Investigating single-cell behaviour during CRISPR-Cas defence using time-lapse microscopy Variation in target plasmid clearance times is much larger when CRISPR adaptation is required Details of CRISPR-dependent plasmid loss and subsequent fluorescence decay Growth rate and interdivision times have an influence on direct interference and priming Cellular Cascade concentrations influence the direct interference response Cascade copy number determination Correlation of RFP levels between cells related as sisters, cousins and second cousins Schematic representation of the agent-based simulation framework Results from the stochastic agent-based model of CRISPR adaptation and interference Distribution of primed adaptation and primed interference time for high and low variability in Cascade concentration Slower-growing cells have higher Cascade concentrations Single cell variability of CRISPR-Cas interference and adaptation

Time-lapse microscopy combined with computational modeling reveals new insights into the single-cell biology of CRISPR-Cas defense during invader DNA clearance in E. coli.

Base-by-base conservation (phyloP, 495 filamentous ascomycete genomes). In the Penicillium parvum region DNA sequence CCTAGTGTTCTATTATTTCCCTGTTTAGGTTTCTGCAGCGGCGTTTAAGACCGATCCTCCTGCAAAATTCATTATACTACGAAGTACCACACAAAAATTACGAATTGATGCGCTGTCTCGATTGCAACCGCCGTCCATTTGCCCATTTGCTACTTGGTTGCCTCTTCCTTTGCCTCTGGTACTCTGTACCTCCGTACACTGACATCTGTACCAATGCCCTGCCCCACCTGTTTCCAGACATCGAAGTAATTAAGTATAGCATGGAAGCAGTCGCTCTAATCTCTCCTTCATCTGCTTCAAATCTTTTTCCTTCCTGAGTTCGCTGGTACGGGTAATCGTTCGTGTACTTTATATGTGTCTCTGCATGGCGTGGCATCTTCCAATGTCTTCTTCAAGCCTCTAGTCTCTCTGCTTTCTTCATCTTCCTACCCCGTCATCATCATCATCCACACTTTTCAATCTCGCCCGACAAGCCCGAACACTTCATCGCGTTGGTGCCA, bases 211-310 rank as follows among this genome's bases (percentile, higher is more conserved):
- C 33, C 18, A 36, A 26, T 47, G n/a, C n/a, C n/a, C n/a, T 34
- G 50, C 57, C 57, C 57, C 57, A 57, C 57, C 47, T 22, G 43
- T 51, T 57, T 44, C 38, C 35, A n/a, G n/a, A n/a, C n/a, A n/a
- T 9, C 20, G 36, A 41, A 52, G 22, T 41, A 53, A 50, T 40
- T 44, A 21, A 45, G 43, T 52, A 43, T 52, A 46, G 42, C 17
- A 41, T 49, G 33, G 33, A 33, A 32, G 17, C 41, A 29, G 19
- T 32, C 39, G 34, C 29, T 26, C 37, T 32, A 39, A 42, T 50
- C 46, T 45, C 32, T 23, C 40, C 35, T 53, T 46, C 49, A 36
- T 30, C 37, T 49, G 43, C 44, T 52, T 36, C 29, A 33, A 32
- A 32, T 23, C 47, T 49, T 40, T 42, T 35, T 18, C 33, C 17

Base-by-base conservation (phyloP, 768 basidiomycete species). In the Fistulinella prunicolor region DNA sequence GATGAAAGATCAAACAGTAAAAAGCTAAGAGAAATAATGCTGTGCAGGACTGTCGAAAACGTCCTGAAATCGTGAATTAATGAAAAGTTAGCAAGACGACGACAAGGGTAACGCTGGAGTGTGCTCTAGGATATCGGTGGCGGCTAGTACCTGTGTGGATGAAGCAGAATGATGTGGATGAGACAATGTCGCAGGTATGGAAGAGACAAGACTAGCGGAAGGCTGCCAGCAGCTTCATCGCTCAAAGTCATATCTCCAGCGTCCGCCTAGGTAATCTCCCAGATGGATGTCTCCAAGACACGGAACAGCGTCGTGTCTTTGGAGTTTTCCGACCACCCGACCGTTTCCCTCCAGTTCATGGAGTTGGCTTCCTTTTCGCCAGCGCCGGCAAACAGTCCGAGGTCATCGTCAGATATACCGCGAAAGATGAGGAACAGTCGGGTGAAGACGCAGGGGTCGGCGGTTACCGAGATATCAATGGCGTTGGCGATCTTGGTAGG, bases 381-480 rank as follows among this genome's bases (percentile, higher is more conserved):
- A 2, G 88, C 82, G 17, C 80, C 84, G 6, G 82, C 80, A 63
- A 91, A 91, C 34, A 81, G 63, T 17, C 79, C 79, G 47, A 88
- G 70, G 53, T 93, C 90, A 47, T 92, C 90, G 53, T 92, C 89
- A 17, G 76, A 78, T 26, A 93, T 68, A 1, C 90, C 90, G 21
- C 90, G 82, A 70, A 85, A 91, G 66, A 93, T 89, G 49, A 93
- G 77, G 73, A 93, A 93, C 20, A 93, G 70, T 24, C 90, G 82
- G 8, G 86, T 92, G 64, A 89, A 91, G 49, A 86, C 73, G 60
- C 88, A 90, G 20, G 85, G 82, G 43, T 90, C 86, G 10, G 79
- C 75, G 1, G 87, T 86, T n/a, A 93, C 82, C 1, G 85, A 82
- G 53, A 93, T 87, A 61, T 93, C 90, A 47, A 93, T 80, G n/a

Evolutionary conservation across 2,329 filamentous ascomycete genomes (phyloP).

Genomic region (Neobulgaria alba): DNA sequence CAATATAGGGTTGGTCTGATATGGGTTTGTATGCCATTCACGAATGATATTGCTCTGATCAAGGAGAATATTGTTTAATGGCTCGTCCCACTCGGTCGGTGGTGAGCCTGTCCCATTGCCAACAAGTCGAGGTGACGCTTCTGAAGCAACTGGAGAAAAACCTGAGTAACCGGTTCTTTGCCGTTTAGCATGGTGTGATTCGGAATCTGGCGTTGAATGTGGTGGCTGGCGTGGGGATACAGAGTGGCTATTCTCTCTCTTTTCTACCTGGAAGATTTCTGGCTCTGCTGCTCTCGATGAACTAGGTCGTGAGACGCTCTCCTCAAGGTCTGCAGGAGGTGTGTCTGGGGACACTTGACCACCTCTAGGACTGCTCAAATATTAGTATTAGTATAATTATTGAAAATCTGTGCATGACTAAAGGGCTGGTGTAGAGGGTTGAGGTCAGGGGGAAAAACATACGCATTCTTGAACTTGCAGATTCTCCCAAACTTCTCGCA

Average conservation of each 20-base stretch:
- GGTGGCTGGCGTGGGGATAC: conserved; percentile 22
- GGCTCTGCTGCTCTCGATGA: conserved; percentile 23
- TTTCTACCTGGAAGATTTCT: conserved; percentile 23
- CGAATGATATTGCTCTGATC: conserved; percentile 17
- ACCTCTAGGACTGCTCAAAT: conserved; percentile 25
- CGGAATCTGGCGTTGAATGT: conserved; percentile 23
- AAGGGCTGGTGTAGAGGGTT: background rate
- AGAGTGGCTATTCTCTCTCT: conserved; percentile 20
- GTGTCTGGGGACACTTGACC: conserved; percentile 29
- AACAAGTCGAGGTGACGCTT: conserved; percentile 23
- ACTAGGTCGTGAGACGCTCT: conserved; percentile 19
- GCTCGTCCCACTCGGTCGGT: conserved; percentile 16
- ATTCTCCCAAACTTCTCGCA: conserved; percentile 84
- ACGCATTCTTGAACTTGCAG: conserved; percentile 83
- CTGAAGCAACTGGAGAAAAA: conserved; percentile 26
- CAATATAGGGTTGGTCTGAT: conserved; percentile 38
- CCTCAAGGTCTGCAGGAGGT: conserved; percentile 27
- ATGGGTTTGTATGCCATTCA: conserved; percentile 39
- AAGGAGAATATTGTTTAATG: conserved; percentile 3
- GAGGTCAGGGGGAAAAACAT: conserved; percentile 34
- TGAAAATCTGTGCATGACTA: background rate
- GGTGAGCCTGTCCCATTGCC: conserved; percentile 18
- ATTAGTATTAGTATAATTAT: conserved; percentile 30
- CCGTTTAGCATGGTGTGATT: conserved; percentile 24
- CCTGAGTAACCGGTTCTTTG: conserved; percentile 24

While CRISPR-Cas defence mechanisms have been studied on a population level, their temporal dynamics and variability in individual cells have remained unknown. Using a microfluidic device, time-lapse microscopy and mathematical modelling, we studied invader clearance in Escherichia coli across multiple generations. We observed that CRISPR interference is fast with a narrow distribution of clearance times. In contrast, for invaders with escaping PAM mutations we found large cell-to-cell variability, which originates from primed CRISPR adaptation. Faster growth and cell division and higher levels of Cascade increase the chance of clearance by interference, while slower growth is associated with increased chances of clearance by priming. Our findings suggest that Cascade binding to the mutated invader DNA, rather than spacer integration, is the main source of priming heterogeneity. The highly stochastic nature of primed CRISPR adaptation implies that only subpopulations of bacteria are able to respond quickly to invading threats. We conjecture that CRISPR-Cas dynamics and heterogeneity at the cellular level are crucial to understanding the strategy of bacteria in their competition with other species and phages.


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